It is not often (yet) that a triathlete becomes genuinely famous or recognised outside of the triathlon bubble. However, in her home country of Bermuda, Flora Duffy isn’t just a famous triathlete – she is a genuine superstar and national icon.
Flora was already popular before she won the country’s first ever Olympic gold medal, but since then her status has rocketed to another level. Her post-Tokyo homecoming was quite the party, comparable to (if not greater) an event for a movie star/monarch/the ‘Beatles’; a limited edition rum titled ‘Flora Gold’ was launched; the iconic Corkscrew Hill (where she made her winning move at the 2018 WTS Bermuda event) was renamed to commemorate her gold medal success; 18 October 2021 became a national holiday in recognition of her victory in Tokyo – say hello to Flora Duffy Day. Then, on December 31, she was made Dame Flora Duffy in the New Year Honours List – what a 2021…
Flora’s Olympic victory was the culmination of consistent elite success for a number of years across multiple formats of triathlon. On her day, which is quite often, Duffy is close to being the perfect triathlete – strong across all three disciplines (plus transitions!) and arguably without a weakness. Her competitors know how she races, but are often powerless to do anything about it.
Flora’s signature style is to come out at the front of the swim and then to simply put her competition to the sword on the bike. She uses her strength and technical ability to ride away from the field, either solo or by working hard in a small, elite group. Off the bike, her run prowess is such that she frequently either consolidates her lead or, when necessary, pulls away from her competitors.
The above suggests that Flora is all-conquering without any adversity, but that is misleading. She has had her fair share of setbacks, including a serious foot injury in 2018 which kept her away from the start line for around 12 months. In short, her return to the top echelons of the sport and glory in Tokyo was not a given.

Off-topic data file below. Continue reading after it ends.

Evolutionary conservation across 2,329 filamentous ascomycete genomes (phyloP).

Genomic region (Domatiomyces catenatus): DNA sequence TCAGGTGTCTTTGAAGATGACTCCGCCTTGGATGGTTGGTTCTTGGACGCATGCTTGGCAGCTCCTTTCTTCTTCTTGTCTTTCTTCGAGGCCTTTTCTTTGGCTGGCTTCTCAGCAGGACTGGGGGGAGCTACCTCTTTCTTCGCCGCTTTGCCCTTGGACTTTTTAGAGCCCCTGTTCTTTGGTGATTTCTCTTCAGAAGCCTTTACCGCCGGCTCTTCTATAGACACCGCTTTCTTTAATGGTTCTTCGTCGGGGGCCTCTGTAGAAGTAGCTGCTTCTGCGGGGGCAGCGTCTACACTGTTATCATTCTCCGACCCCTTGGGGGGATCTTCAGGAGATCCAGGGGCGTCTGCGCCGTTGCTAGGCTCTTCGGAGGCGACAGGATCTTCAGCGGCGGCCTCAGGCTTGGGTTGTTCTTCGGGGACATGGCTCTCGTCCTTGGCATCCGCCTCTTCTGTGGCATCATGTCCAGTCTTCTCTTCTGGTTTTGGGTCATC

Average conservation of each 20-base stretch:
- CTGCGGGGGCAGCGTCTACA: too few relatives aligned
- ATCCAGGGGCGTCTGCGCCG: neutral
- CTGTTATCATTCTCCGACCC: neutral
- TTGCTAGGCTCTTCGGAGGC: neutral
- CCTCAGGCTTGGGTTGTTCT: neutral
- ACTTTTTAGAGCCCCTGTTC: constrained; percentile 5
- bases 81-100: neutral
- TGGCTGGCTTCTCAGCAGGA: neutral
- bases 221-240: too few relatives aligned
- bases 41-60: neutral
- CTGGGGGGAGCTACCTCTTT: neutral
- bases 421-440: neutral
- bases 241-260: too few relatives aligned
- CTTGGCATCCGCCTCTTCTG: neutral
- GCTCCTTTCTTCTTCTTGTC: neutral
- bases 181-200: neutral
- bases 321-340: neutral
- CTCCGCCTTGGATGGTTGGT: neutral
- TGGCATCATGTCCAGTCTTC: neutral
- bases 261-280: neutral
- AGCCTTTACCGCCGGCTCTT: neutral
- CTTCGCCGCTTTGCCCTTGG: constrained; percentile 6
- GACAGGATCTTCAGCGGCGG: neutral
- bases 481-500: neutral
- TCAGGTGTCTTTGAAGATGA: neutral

As mentioned, Duffy’s level of recognition compared to other triathletes is quite unique, as emphasised by her being awarded an OBE in 2018 for her services to sport in Bermuda. An example of Flora’s commitment to sport on the island is the ‘The Flora Fund’, which she established in 2018 to give something back and to support aspiring Bermudian athletes to achieve excellence (the limited 15 bottles of ‘Flora Gold’ rum raised $18,090 for The Flora Fund!).
Career record and results
It is not even up for debate – Flora Duffy is one of the best all-round triathletes in the sport’s history, and this is reflected by her hugely impressive palmarès.
Before even considering her standalone race victories, her swathe of elite world titles is staggering. Duffy won the ITU World Triathlon title in 2016, 2017, 2021 and 2022 (surpassing Emma Snowsill’s previous record of three world titles); she has excelled in off-road races by winning numerous global titles – ITU World Cross Triathlon champion in both 2015 and 2016, whilst dominating the XTERRA World Championships where she claimed a sixth title in 2021 after previous wins in 2014, 2015, 2016, 2017 and2019! If that wasn’t enough, in addition to being a four-time Olympian, Flora took the gold medal at the Gold Coast 2018 Commonwealth Games – and then defended it four years later in Birmingham.
The above results are clearly impressive, but arguably Flora’s standout performance to date came in the ITU World Triathlon Bermuda race in April 2018. She is such a big draw in Bermuda that she was a crucial factor in the race being held on the island, and then with her status of race favourite came immense pressure. Flora’s response, quite simply, was ‘what pressure?!’